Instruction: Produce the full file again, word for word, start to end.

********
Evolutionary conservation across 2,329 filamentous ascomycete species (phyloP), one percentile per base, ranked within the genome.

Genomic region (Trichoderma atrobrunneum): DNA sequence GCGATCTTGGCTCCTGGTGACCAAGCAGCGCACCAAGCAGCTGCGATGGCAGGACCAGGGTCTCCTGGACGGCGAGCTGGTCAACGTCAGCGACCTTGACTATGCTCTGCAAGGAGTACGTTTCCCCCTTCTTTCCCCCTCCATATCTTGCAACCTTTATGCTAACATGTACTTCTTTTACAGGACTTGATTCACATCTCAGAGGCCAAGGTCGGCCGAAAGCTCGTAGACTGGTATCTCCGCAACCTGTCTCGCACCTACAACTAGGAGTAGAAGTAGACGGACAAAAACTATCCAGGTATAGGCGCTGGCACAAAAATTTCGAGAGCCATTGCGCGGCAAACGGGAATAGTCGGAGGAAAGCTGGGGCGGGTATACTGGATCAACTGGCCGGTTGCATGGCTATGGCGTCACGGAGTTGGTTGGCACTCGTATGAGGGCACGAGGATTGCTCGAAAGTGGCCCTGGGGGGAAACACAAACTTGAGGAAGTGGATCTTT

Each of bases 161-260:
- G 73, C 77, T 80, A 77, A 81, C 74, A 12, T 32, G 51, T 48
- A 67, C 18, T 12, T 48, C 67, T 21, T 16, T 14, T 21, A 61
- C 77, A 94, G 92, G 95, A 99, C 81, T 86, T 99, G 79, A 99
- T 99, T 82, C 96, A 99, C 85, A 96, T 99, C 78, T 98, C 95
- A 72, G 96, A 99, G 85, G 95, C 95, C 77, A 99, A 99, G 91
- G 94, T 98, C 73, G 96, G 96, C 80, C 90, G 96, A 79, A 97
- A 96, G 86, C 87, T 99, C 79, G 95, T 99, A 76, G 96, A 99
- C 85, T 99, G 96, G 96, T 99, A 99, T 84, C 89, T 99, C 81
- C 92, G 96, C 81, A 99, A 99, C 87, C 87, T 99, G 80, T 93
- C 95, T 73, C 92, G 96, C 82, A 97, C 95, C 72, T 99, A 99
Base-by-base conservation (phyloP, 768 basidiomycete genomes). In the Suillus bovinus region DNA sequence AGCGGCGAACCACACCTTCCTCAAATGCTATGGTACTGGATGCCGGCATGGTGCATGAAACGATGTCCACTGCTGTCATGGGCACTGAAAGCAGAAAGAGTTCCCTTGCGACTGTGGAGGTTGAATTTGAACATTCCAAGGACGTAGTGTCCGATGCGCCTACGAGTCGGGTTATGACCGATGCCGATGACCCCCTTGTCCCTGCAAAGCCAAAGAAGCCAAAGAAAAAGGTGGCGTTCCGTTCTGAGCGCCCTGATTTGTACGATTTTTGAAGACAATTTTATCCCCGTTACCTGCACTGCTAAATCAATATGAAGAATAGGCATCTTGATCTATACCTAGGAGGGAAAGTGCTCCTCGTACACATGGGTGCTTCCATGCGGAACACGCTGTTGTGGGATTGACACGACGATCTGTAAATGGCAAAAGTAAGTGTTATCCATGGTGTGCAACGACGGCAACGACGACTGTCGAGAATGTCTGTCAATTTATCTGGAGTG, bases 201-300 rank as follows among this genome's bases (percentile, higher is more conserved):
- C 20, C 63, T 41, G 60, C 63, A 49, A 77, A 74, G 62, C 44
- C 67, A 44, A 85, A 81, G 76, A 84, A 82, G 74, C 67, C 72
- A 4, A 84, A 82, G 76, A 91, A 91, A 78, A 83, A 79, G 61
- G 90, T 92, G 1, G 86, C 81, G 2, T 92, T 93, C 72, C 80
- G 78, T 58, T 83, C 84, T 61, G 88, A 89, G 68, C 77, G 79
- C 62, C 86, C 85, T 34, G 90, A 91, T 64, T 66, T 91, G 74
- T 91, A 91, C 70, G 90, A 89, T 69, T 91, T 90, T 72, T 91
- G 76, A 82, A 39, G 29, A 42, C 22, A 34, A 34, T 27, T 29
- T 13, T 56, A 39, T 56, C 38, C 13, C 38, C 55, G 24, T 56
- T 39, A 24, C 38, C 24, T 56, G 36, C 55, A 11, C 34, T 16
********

Evolutionary conservation across 2,329 filamentous ascomycete species (phyloP), one percentile per base, ranked within the genome.

Genomic region (Trichoderma atrobrunneum): DNA sequence GCGATCTTGGCTCCTGGTGACCAAGCAGCGCACCAAGCAGCTGCGATGGCAGGACCAGGGTCTCCTGGACGGCGAGCTGGTCAACGTCAGCGACCTTGACTATGCTCTGCAAGGAGTACGTTTCCCCCTTCTTTCCCCCTCCATATCTTGCAACCTTTATGCTAACATGTACTTCTTTTACAGGACTTGATTCACATCTCAGAGGCCAAGGTCGGCCGAAAGCTCGTAGACTGGTATCTCCGCAACCTGTCTCGCACCTACAACTAGGAGTAGAAGTAGACGGACAAAAACTATCCAGGTATAGGCGCTGGCACAAAAATTTCGAGAGCCATTGCGCGGCAAACGGGAATAGTCGGAGGAAAGCTGGGGCGGGTATACTGGATCAACTGGCCGGTTGCATGGCTATGGCGTCACGGAGTTGGTTGGCACTCGTATGAGGGCACGAGGATTGCTCGAAAGTGGCCCTGGGGGGAAACACAAACTTGAGGAAGTGGATCTTT

Each of bases 161-260:
- G 73, C 77, T 80, A 77, A 81, C 74, A 12, T 32, G 51, T 48
- A 67, C 18, T 12, T 48, C 67, T 21, T 16, T 14, T 21, A 61
- C 77, A 94, G 92, G 95, A 99, C 81, T 86, T 99, G 79, A 99
- T 99, T 82, C 96, A 99, C 85, A 96, T 99, C 78, T 98, C 95
- A 72, G 96, A 99, G 85, G 95, C 95, C 77, A 99, A 99, G 91
- G 94, T 98, C 73, G 96, G 96, C 80, C 90, G 96, A 79, A 97
- A 96, G 86, C 87, T 99, C 79, G 95, T 99, A 76, G 96, A 99
- C 85, T 99, G 96, G 96, T 99, A 99, T 84, C 89, T 99, C 81
- C 92, G 96, C 81, A 99, A 99, C 87, C 87, T 99, G 80, T 93
- C 95, T 73, C 92, G 96, C 82, A 97, C 95, C 72, T 99, A 99
Base-by-base conservation (phyloP, 768 basidiomycete genomes). In the Suillus bovinus region DNA sequence AGCGGCGAACCACACCTTCCTCAAATGCTATGGTACTGGATGCCGGCATGGTGCATGAAACGATGTCCACTGCTGTCATGGGCACTGAAAGCAGAAAGAGTTCCCTTGCGACTGTGGAGGTTGAATTTGAACATTCCAAGGACGTAGTGTCCGATGCGCCTACGAGTCGGGTTATGACCGATGCCGATGACCCCCTTGTCCCTGCAAAGCCAAAGAAGCCAAAGAAAAAGGTGGCGTTCCGTTCTGAGCGCCCTGATTTGTACGATTTTTGAAGACAATTTTATCCCCGTTACCTGCACTGCTAAATCAATATGAAGAATAGGCATCTTGATCTATACCTAGGAGGGAAAGTGCTCCTCGTACACATGGGTGCTTCCATGCGGAACACGCTGTTGTGGGATTGACACGACGATCTGTAAATGGCAAAAGTAAGTGTTATCCATGGTGTGCAACGACGGCAACGACGACTGTCGAGAATGTCTGTCAATTTATCTGGAGTG, bases 201-300 rank as follows among this genome's bases (percentile, higher is more conserved):
- C 20, C 63, T 41, G 60, C 63, A 49, A 77, A 74, G 62, C 44
- C 67, A 44, A 85, A 81, G 76, A 84, A 82, G 74, C 67, C 72
- A 4, A 84, A 82, G 76, A 91, A 91, A 78, A 83, A 79, G 61
- G 90, T 92, G 1, G 86, C 81, G 2, T 92, T 93, C 72, C 80
- G 78, T 58, T 83, C 84, T 61, G 88, A 89, G 68, C 77, G 79
- C 62, C 86, C 85, T 34, G 90, A 91, T 64, T 66, T 91, G 74
- T 91, A 91, C 70, G 90, A 89, T 69, T 91, T 90, T 72, T 91
- G 76, A 82, A 39, G 29, A 42, C 22, A 34, A 34, T 27, T 29
- T 13, T 56, A 39, T 56, C 38, C 13, C 38, C 55, G 24, T 56
- T 39, A 24, C 38, C 24, T 56, G 36, C 55, A 11, C 34, T 16